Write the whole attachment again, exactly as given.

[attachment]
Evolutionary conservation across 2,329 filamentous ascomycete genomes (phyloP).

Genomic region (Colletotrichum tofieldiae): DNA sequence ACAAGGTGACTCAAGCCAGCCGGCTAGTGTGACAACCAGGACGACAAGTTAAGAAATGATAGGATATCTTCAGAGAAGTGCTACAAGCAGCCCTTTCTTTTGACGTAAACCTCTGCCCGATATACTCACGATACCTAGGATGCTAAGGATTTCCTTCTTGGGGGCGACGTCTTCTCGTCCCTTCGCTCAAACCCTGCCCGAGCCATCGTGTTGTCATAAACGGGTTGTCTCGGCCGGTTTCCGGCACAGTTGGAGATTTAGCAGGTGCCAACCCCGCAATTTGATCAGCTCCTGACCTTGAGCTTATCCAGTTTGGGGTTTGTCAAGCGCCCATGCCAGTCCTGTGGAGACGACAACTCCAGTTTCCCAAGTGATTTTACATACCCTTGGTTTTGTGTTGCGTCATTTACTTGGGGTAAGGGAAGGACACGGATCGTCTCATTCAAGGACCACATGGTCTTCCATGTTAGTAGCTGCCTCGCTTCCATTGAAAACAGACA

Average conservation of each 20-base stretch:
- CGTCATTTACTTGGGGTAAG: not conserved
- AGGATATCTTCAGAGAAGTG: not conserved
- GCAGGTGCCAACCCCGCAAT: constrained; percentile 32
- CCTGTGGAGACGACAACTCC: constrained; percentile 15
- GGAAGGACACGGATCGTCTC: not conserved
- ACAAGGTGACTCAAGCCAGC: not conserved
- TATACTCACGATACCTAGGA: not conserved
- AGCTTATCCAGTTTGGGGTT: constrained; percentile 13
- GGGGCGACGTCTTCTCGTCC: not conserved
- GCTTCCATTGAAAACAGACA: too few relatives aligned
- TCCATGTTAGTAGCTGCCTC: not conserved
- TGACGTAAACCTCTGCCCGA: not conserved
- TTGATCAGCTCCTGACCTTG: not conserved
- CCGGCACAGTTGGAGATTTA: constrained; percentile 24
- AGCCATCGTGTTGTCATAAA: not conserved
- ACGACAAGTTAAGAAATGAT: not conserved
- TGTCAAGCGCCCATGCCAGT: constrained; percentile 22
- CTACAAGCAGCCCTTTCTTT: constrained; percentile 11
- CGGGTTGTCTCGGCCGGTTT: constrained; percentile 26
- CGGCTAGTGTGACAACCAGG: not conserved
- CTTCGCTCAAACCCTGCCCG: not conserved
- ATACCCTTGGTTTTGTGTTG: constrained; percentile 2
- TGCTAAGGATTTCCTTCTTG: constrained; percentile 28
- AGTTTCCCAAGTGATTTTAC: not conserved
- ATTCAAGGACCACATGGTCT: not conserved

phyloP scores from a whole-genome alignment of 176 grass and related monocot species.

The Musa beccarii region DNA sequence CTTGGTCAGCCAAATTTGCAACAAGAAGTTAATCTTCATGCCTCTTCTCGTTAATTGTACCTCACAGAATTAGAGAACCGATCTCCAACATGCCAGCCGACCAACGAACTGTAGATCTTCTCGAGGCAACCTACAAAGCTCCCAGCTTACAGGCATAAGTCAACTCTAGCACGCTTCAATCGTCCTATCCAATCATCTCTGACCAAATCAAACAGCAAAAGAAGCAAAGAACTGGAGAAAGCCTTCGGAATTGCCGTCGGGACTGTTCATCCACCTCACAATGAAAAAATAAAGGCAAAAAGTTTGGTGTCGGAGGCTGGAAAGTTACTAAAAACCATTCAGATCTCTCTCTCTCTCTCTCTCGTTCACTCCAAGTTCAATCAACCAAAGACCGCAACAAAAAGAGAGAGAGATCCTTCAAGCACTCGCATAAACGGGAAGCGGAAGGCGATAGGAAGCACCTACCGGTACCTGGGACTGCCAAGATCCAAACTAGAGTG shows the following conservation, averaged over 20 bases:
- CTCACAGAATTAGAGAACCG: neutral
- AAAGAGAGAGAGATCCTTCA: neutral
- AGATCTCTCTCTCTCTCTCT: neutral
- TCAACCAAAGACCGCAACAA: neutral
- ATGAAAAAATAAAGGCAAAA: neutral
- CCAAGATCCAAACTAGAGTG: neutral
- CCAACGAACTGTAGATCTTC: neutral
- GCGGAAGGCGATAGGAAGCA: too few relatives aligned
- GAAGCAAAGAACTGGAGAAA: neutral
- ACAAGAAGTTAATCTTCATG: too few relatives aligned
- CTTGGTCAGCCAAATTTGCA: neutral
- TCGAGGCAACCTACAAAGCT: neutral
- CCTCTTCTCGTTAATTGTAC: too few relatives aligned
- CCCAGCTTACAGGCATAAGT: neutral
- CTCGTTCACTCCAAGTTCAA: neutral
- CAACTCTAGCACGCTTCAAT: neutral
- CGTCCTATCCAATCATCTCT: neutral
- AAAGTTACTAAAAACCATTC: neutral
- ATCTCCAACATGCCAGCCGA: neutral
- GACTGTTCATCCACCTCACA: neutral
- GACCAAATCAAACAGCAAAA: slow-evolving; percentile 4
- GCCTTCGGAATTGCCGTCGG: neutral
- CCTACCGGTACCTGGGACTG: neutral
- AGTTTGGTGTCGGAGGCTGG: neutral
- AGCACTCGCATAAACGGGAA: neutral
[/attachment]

Evolutionary conservation across 2,329 filamentous ascomycete genomes (phyloP).

Genomic region (Colletotrichum tofieldiae): DNA sequence ACAAGGTGACTCAAGCCAGCCGGCTAGTGTGACAACCAGGACGACAAGTTAAGAAATGATAGGATATCTTCAGAGAAGTGCTACAAGCAGCCCTTTCTTTTGACGTAAACCTCTGCCCGATATACTCACGATACCTAGGATGCTAAGGATTTCCTTCTTGGGGGCGACGTCTTCTCGTCCCTTCGCTCAAACCCTGCCCGAGCCATCGTGTTGTCATAAACGGGTTGTCTCGGCCGGTTTCCGGCACAGTTGGAGATTTAGCAGGTGCCAACCCCGCAATTTGATCAGCTCCTGACCTTGAGCTTATCCAGTTTGGGGTTTGTCAAGCGCCCATGCCAGTCCTGTGGAGACGACAACTCCAGTTTCCCAAGTGATTTTACATACCCTTGGTTTTGTGTTGCGTCATTTACTTGGGGTAAGGGAAGGACACGGATCGTCTCATTCAAGGACCACATGGTCTTCCATGTTAGTAGCTGCCTCGCTTCCATTGAAAACAGACA

Average conservation of each 20-base stretch:
- CGTCATTTACTTGGGGTAAG: not conserved
- AGGATATCTTCAGAGAAGTG: not conserved
- GCAGGTGCCAACCCCGCAAT: constrained; percentile 32
- CCTGTGGAGACGACAACTCC: constrained; percentile 15
- GGAAGGACACGGATCGTCTC: not conserved
- ACAAGGTGACTCAAGCCAGC: not conserved
- TATACTCACGATACCTAGGA: not conserved
- AGCTTATCCAGTTTGGGGTT: constrained; percentile 13
- GGGGCGACGTCTTCTCGTCC: not conserved
- GCTTCCATTGAAAACAGACA: too few relatives aligned
- TCCATGTTAGTAGCTGCCTC: not conserved
- TGACGTAAACCTCTGCCCGA: not conserved
- TTGATCAGCTCCTGACCTTG: not conserved
- CCGGCACAGTTGGAGATTTA: constrained; percentile 24
- AGCCATCGTGTTGTCATAAA: not conserved
- ACGACAAGTTAAGAAATGAT: not conserved
- TGTCAAGCGCCCATGCCAGT: constrained; percentile 22
- CTACAAGCAGCCCTTTCTTT: constrained; percentile 11
- CGGGTTGTCTCGGCCGGTTT: constrained; percentile 26
- CGGCTAGTGTGACAACCAGG: not conserved
- CTTCGCTCAAACCCTGCCCG: not conserved
- ATACCCTTGGTTTTGTGTTG: constrained; percentile 2
- TGCTAAGGATTTCCTTCTTG: constrained; percentile 28
- AGTTTCCCAAGTGATTTTAC: not conserved
- ATTCAAGGACCACATGGTCT: not conserved

phyloP scores from a whole-genome alignment of 176 grass and related monocot species.

The Musa beccarii region DNA sequence CTTGGTCAGCCAAATTTGCAACAAGAAGTTAATCTTCATGCCTCTTCTCGTTAATTGTACCTCACAGAATTAGAGAACCGATCTCCAACATGCCAGCCGACCAACGAACTGTAGATCTTCTCGAGGCAACCTACAAAGCTCCCAGCTTACAGGCATAAGTCAACTCTAGCACGCTTCAATCGTCCTATCCAATCATCTCTGACCAAATCAAACAGCAAAAGAAGCAAAGAACTGGAGAAAGCCTTCGGAATTGCCGTCGGGACTGTTCATCCACCTCACAATGAAAAAATAAAGGCAAAAAGTTTGGTGTCGGAGGCTGGAAAGTTACTAAAAACCATTCAGATCTCTCTCTCTCTCTCTCTCGTTCACTCCAAGTTCAATCAACCAAAGACCGCAACAAAAAGAGAGAGAGATCCTTCAAGCACTCGCATAAACGGGAAGCGGAAGGCGATAGGAAGCACCTACCGGTACCTGGGACTGCCAAGATCCAAACTAGAGTG shows the following conservation, averaged over 20 bases:
- CTCACAGAATTAGAGAACCG: neutral
- AAAGAGAGAGAGATCCTTCA: neutral
- AGATCTCTCTCTCTCTCTCT: neutral
- TCAACCAAAGACCGCAACAA: neutral
- ATGAAAAAATAAAGGCAAAA: neutral
- CCAAGATCCAAACTAGAGTG: neutral
- CCAACGAACTGTAGATCTTC: neutral
- GCGGAAGGCGATAGGAAGCA: too few relatives aligned
- GAAGCAAAGAACTGGAGAAA: neutral
- ACAAGAAGTTAATCTTCATG: too few relatives aligned
- CTTGGTCAGCCAAATTTGCA: neutral
- TCGAGGCAACCTACAAAGCT: neutral
- CCTCTTCTCGTTAATTGTAC: too few relatives aligned
- CCCAGCTTACAGGCATAAGT: neutral
- CTCGTTCACTCCAAGTTCAA: neutral
- CAACTCTAGCACGCTTCAAT: neutral
- CGTCCTATCCAATCATCTCT: neutral
- AAAGTTACTAAAAACCATTC: neutral
- ATCTCCAACATGCCAGCCGA: neutral
- GACTGTTCATCCACCTCACA: neutral
- GACCAAATCAAACAGCAAAA: slow-evolving; percentile 4
- GCCTTCGGAATTGCCGTCGG: neutral
- CCTACCGGTACCTGGGACTG: neutral
- AGTTTGGTGTCGGAGGCTGG: neutral
- AGCACTCGCATAAACGGGAA: neutral